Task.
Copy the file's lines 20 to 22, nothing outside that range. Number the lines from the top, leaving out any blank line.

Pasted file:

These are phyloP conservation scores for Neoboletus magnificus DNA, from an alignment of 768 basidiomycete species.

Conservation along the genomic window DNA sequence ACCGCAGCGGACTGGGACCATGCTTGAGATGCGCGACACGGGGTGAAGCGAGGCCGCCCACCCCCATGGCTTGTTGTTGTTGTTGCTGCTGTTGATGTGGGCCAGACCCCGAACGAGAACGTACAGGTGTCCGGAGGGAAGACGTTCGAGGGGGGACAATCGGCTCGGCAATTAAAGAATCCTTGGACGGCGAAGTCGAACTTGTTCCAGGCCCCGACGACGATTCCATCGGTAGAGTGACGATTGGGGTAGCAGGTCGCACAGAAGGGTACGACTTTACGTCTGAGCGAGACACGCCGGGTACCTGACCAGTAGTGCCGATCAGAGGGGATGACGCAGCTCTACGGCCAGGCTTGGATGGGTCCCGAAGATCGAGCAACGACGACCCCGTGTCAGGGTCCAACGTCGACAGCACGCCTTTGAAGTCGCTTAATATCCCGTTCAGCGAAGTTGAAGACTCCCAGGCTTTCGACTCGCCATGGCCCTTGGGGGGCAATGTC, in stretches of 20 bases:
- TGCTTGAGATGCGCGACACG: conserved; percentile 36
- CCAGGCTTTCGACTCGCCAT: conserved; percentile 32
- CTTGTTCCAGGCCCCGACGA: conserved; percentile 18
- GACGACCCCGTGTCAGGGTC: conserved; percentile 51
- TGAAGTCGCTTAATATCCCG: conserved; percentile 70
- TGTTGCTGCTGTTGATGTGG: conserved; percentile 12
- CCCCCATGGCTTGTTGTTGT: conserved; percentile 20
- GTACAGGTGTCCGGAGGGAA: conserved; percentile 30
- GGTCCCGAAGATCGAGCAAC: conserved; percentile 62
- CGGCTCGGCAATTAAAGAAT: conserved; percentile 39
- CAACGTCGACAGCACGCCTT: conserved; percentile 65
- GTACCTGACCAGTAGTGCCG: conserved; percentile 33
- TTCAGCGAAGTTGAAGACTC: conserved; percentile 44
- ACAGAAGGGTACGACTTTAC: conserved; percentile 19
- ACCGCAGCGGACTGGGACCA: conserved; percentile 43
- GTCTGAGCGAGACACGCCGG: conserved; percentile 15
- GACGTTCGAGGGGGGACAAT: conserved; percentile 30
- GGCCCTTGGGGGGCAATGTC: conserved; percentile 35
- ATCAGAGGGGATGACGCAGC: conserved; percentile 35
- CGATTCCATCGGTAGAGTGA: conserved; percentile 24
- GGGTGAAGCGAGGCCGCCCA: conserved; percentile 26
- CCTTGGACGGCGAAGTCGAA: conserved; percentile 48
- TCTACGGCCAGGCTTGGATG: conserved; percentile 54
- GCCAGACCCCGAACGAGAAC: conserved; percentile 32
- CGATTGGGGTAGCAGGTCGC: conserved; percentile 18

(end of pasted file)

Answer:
- GGCCCTTGGGGGGCAATGTC: conserved; percentile 35
- ATCAGAGGGGATGACGCAGC: conserved; percentile 35
- CGATTCCATCGGTAGAGTGA: conserved; percentile 24